The large swarm of locusts which hit the Horn of Africa in the Spring of 2020, and cyclone Amphan, which struck the border region of India and Bangladesh in May of that year, might not seem to be connected at first glance. However, a report released on Wednesday by UN University - the academic and research branch of the UN - shows that there were connected underlying causes: greenhouse gas emissions from human activity, coupled with a lack of sufficient disaster risk management.
Two of the people directly affected have shared their stories with the UN: Susan Mumbi Karanja, a farmer from Nyandarua County, Kenya, and Sudhansu Shekhar Maity, who sells stationery in the Indian city of Kolkata.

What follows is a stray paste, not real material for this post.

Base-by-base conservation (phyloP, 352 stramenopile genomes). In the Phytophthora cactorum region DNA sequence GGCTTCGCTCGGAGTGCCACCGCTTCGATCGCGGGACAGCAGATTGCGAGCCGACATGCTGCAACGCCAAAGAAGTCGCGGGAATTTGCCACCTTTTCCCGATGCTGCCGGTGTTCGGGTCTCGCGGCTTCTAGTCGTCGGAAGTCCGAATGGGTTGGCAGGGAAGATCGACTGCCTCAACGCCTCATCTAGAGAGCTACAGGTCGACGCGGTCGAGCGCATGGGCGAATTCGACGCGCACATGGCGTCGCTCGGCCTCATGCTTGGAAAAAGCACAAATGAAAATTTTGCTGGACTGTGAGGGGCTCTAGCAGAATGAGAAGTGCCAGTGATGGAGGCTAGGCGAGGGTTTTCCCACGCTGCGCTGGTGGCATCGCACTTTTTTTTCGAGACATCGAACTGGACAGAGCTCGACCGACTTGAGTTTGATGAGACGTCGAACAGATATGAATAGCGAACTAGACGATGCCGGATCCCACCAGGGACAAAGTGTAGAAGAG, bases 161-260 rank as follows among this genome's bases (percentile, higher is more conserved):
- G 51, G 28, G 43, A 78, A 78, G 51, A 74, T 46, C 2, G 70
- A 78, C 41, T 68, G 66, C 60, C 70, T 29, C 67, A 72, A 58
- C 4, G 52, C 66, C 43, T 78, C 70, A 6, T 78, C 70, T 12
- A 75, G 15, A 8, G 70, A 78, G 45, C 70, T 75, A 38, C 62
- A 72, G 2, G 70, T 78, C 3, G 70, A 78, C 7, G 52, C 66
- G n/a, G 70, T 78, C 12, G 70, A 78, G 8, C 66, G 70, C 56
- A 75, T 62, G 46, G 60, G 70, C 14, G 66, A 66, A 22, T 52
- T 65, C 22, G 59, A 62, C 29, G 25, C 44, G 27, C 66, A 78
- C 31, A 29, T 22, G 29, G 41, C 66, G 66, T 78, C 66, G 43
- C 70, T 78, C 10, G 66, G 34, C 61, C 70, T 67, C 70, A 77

News.un.org quoted one of the interviewees as saying: “When the locusts came in March 2020, we saw them coming from the hills. There were so many. They attacked all the food: the cabbages, carrots, potatoes, everything that was on the farm. When they came you could not even see the sun. It would get dark. You could not go to work, the cows could not even eat.”